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New tool helps risk managers prepare for blackouts and other perils


Blackouts can leave even the most conscientious risk managers in the dark. With this problem in mind, The Hartford Steam Boiler Inspection & Insurance Co., a unit of Munich Reinsurance Co., and Atmospheric & Environmental Research, a unit of Verisk Analytics Inc., are partnering to provide a new service that will help risk managers prepare for blackouts.

The service, which is in a final testing phase and soon will be offered by both firms, uses data from both to calculate the financial consequences of power outages and assess potential losses from multiple perils.

HSB President and CEO Greg Barats said the offering is the result of an internal project started in 2003 to calculate the cost of power outages.

“We have refined this model over an extended period of time through our data and our losses,” Mr. Barats said.

Mr. Barats said partnering with the Verisk research arm was the best way to commercialize the product.

“AER brings in a significant amount of technical modeling capability, including a state-of-the-art weather simulation model,” he said.

AER President and CEO Ron Isaacs agreed that the alliance makes sense and will give users a better sense of how the intersection of weather events and an aging power grid threaten the power infrastructure on which businesses depend.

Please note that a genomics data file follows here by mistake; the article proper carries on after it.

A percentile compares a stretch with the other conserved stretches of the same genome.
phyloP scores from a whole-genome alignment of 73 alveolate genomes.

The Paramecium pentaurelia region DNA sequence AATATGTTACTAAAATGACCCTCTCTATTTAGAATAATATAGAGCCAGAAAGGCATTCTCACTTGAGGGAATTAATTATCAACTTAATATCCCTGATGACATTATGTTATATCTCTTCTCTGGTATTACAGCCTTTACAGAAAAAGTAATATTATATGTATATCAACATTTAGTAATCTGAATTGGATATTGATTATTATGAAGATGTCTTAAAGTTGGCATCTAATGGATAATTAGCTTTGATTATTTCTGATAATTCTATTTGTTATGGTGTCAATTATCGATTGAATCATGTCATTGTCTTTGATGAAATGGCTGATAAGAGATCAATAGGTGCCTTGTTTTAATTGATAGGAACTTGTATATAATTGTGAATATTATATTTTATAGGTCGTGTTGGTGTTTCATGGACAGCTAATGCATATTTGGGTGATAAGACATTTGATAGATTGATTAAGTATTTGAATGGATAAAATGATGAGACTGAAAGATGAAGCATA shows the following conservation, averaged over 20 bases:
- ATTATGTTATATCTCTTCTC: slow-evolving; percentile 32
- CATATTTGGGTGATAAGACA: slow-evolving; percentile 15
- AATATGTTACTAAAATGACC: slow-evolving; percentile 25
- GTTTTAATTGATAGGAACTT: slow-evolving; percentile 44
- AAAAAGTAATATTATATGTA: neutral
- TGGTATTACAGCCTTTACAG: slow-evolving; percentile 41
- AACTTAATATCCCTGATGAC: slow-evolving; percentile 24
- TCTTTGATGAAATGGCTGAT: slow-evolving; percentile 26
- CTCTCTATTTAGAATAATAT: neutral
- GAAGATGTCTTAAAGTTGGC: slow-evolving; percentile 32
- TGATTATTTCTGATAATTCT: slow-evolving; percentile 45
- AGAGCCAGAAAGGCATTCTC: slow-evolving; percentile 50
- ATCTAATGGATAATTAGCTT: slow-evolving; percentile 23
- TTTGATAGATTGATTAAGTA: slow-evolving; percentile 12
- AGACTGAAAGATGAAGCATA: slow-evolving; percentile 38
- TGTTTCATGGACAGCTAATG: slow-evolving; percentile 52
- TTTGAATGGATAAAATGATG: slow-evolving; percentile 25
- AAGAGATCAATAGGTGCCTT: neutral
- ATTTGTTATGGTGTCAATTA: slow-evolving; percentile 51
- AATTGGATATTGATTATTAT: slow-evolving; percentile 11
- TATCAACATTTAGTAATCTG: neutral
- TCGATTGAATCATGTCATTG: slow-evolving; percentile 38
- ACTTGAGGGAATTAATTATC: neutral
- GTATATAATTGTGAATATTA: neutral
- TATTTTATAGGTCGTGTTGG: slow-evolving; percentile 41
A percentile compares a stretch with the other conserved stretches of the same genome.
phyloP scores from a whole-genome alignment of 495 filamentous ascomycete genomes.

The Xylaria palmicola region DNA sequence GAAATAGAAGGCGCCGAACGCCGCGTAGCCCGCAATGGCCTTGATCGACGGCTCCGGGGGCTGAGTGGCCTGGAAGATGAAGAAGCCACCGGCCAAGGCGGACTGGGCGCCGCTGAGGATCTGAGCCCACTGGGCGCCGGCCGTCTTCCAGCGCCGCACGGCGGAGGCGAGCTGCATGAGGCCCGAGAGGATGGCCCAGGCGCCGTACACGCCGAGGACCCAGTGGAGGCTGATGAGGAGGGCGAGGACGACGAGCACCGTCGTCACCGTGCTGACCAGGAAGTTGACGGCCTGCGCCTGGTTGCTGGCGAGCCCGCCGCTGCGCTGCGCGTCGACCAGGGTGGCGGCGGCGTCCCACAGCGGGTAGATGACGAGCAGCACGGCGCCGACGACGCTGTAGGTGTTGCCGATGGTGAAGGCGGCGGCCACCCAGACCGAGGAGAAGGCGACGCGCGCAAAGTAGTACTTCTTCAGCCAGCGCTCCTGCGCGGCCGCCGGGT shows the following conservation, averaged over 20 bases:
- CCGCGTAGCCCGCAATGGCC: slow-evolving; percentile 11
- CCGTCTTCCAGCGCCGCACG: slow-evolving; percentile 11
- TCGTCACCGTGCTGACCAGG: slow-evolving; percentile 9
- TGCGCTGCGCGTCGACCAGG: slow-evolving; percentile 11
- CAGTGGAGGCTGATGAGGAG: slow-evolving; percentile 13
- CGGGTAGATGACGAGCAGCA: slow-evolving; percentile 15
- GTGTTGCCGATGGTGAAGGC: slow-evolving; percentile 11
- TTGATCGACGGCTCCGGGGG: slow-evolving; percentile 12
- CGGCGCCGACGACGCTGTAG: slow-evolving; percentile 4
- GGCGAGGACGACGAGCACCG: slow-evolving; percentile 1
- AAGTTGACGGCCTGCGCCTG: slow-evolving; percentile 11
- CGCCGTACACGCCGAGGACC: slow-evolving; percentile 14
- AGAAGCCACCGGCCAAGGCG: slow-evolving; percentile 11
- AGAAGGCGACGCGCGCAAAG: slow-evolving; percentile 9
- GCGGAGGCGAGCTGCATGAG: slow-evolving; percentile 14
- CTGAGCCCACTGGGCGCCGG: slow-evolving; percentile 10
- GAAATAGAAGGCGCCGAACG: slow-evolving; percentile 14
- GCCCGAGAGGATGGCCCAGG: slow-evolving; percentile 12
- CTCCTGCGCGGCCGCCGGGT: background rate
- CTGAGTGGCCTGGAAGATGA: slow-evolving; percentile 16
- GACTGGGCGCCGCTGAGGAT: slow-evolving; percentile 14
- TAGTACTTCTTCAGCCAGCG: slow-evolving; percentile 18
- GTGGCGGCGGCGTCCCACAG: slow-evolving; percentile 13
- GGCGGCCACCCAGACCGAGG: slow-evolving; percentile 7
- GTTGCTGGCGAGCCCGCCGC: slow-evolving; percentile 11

“HSB has very deep knowledge associated with electrical infrastructure equipment,” Mr. Isaacs said. “They bring to the table a profound understanding of the parametric issues associated with power generation, distribution and transportation equipment. AER has a complementary, profound understanding of the phenomenology associated with the environment, in particular weather.”

For example, using AER's historical data has allowed creation of simulations and scenarios to show risk managers how a given event would affect the power infrastructure on which they rely.

“We think this model would be able to run a wide range of scenarios from weather to human- and equipment-caused failures,” Mr. Barats said. “This is a unique opportunity to bring in a probabilistic tool to estimate losses.”